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Pediatrics. 2009 Jun;123(6):e1084-9. doi: 10.1542/peds.2008-3278.

West Nile virus disease in children, United States, 1999-2007.

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  • 1Division of Vector-Borne Infectious Diseases, National Center for Zoonotic, Vector-Borne, and Enteric Diseases, Centers for Disease Control and Prevention, 3150 Rampart Rd, Fort Collins, CO 80522, USA.



Although West Nile virus (WNV) disease has occurred predominantly among adults in the United States, children are also susceptible. Epidemiological data describing WNV disease in children are limited.


We described the epidemiological features of WNV disease among children (<18 years of age) reported to the Centers for Disease Control and Prevention from 1999 through 2007 and compared features of pediatric and adult West Nile neuroinvasive disease (WNND).


Of 1478 pediatric WNV cases reported from 1999 through 2007, 443 (30%) were classified as WNND, 1009 (68%) were classified as West Nile fever, and 26 (2%) were of unknown clinical presentation. Three WNND cases were fatal. The vast majority of reported case subjects (92%) had onset of illness between July and September. Children accounted for only 4% of all of the WNND case subjects reported from 1999 to 2007, with a median annual incidence of 0.07 case subjects per 100 000 children (range: 0.00-0.19 case subjects). In children and younger adults WNND most often manifested as meningitis, in contrast to the predominance of encephalitis among older adults with WNND. The geographic distribution and temporal trends were of pediatric and adult WNND.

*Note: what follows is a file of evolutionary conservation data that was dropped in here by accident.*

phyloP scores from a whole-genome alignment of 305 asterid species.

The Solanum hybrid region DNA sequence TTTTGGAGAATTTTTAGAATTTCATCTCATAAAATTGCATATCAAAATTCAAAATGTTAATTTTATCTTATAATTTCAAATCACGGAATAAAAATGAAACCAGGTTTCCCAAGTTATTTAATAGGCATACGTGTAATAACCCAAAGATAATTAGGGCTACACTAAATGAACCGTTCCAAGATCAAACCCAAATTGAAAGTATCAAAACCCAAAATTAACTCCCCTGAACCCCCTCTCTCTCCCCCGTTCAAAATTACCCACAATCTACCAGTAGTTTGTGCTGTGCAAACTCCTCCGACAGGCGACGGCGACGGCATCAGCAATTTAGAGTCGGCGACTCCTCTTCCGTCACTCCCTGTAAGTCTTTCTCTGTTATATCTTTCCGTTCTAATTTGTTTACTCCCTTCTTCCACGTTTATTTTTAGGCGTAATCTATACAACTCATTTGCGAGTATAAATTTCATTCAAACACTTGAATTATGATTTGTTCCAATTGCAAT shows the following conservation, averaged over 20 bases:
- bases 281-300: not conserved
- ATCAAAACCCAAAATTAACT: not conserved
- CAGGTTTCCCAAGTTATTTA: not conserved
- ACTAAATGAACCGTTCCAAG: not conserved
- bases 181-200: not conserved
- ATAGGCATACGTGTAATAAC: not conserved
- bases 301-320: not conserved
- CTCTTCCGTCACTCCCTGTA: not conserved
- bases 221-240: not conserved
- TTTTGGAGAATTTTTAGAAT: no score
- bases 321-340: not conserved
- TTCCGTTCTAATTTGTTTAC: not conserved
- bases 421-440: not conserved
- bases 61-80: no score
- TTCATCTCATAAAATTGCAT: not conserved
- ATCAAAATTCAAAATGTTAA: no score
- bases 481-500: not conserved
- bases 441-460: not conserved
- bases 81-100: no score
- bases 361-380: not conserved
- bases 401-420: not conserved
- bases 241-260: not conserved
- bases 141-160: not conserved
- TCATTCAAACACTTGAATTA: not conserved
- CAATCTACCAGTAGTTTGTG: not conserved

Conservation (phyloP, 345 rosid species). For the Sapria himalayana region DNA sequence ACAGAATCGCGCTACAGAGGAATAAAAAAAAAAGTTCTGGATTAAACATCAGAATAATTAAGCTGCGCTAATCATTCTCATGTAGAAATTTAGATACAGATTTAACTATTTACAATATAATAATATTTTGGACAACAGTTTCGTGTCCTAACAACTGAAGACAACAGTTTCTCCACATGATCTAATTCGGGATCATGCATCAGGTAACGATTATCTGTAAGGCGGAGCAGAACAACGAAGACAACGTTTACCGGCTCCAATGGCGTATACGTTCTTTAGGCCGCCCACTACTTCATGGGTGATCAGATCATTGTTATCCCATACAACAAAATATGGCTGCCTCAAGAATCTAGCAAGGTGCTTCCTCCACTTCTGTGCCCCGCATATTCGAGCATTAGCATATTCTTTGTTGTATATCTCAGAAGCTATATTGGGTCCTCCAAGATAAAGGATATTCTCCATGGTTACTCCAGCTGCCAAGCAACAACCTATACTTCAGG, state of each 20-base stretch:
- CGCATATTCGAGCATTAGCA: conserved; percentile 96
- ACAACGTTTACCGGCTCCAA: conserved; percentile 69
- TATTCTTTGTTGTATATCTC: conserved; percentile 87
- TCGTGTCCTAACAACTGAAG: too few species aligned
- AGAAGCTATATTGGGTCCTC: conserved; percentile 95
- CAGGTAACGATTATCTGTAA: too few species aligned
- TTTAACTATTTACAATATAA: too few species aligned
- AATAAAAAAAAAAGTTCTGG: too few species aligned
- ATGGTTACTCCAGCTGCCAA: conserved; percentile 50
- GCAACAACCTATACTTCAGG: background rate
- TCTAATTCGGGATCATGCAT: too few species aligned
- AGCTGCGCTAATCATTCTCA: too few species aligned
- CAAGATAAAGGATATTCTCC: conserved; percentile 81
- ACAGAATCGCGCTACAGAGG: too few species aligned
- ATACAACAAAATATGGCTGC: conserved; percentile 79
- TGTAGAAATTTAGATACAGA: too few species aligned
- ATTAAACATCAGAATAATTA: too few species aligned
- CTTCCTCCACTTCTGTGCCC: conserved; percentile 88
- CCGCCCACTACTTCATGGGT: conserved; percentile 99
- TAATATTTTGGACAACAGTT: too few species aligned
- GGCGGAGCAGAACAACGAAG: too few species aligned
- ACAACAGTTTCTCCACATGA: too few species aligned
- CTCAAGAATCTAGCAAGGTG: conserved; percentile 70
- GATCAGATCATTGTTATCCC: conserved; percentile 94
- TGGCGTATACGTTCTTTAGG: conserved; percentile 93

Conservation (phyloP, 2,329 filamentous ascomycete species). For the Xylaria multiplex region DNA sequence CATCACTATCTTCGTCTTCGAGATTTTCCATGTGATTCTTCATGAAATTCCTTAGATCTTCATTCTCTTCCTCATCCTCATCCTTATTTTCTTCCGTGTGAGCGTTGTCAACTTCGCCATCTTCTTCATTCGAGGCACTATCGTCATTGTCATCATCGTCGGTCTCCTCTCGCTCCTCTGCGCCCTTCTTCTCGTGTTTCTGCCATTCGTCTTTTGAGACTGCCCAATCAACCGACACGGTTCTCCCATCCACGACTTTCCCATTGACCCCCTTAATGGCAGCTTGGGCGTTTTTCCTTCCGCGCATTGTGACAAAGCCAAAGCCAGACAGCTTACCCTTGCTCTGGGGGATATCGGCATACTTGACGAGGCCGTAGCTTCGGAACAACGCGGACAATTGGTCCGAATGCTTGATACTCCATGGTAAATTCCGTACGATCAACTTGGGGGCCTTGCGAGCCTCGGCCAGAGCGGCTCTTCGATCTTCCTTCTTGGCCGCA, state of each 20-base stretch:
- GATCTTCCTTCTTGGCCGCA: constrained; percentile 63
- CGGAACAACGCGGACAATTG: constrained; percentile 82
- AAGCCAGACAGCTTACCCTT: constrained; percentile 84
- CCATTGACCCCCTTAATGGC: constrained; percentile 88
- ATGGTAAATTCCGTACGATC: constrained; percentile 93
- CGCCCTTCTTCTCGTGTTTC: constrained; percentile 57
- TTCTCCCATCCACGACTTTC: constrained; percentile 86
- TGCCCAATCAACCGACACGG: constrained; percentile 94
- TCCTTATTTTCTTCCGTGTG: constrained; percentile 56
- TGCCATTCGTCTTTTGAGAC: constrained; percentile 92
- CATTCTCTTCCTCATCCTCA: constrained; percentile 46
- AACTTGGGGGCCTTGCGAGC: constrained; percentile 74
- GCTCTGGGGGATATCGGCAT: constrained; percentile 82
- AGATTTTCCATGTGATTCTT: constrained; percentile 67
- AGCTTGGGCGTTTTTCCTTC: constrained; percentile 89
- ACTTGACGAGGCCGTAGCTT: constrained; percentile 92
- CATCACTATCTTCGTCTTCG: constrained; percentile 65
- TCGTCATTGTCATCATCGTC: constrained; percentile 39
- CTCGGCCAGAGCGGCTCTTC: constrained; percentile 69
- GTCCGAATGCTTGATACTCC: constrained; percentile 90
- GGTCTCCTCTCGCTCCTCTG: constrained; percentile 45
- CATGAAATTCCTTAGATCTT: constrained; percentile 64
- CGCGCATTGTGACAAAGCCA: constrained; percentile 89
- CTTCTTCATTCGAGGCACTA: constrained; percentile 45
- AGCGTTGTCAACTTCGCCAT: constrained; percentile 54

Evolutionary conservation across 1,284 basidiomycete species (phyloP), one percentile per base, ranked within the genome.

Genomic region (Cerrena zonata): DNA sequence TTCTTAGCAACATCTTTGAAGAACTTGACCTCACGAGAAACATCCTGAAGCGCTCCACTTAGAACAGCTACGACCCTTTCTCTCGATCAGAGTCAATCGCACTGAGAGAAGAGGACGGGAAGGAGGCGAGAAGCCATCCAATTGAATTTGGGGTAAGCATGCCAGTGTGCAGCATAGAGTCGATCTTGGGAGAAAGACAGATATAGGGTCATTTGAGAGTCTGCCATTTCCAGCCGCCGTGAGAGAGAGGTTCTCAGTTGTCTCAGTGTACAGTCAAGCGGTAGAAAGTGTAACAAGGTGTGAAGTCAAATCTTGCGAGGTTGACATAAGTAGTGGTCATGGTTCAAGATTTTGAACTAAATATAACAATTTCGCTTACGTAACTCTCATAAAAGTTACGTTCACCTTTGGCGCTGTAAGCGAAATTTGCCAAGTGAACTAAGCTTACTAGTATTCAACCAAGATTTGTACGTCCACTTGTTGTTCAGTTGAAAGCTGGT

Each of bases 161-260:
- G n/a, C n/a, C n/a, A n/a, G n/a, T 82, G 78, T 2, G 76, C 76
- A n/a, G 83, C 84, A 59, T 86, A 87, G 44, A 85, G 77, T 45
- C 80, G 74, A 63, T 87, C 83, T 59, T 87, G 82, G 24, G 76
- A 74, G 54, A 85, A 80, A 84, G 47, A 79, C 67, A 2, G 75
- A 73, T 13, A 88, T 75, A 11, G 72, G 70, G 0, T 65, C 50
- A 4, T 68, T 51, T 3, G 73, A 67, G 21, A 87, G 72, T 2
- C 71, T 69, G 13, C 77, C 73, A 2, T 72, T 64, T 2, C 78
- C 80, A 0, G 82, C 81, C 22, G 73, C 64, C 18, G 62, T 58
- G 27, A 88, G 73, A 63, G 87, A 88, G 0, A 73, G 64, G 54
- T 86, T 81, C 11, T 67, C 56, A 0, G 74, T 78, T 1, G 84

The epidemiological characteristics of WNV disease in children are similar to adult case subjects; however, WNND is more likely to manifest as meningitis in children than in older adults. WNV should be considered in the differential diagnosis for pediatric patients presenting with febrile illness, meningitis, encephalitis, or acute flaccid paralysis, particularly during seasonal outbreaks in endemic areas.

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